William Congreve (1670-1729)

Buxom Joan

A soldier and a sailor,
A tinker and a tailor,
Had once a doubtful strife, sir,
To make a maid a wife, sir,
Whose name was Buxom Joan.
For now the time was ended,
When she no more intended
To lick her lips at men, sir,
And gnaw the sheets in vain, sir,
And lie o’ nights alone.

The soldier swore like thunder,
He loved her more than plunder;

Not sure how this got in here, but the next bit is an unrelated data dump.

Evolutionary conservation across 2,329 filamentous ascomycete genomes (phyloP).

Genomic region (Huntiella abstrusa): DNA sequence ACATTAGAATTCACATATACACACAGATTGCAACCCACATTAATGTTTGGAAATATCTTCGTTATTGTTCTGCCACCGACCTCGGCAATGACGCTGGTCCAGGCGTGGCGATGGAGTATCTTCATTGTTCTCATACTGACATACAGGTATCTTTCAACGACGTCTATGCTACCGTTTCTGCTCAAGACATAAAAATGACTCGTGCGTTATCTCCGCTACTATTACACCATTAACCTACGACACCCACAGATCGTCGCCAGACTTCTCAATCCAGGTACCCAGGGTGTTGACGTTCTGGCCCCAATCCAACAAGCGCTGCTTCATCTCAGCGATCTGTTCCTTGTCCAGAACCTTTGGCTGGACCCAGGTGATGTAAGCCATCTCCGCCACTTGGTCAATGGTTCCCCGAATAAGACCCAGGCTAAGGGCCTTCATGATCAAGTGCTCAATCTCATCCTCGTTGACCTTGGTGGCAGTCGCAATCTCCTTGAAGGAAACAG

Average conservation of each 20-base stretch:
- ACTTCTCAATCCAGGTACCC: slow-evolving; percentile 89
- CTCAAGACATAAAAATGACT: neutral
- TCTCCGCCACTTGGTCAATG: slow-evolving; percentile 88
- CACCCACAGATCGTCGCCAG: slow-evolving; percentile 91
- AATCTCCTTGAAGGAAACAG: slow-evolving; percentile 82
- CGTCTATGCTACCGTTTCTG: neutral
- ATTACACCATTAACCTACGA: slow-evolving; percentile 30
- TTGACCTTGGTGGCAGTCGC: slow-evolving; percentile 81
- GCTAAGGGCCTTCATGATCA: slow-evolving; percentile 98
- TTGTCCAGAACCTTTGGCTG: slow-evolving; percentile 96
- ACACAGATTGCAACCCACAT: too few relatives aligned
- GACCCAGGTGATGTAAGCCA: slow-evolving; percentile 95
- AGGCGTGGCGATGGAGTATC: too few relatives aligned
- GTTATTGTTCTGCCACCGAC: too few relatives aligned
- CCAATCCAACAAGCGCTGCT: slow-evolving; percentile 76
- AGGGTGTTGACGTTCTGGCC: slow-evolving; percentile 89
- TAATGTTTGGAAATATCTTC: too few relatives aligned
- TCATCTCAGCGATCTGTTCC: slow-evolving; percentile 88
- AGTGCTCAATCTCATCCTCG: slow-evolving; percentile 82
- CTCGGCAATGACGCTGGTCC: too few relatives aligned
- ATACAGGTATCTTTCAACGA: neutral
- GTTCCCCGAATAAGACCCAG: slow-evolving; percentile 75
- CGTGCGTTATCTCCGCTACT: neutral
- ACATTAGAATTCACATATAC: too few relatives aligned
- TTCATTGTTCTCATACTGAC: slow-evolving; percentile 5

And showed her many a scar, sir,
That he had brought from far, sir,
With fighting for her sake.
The tailor thought to please her,
With offering her his measure.
The tinker too with mettle,
Said he could mend her kettle,
And stop up every leak.

But while these three were prating,
The sailor slily waiting,
Thought if it came about, sir,
That they should all fall out, sir,
He then might play his part.
And just e’en as he meant, sir,
To loggerheads they went, sir,
And then he let fly at her
A shot ‘twixt wind and water,
That won this fair maid’s heart.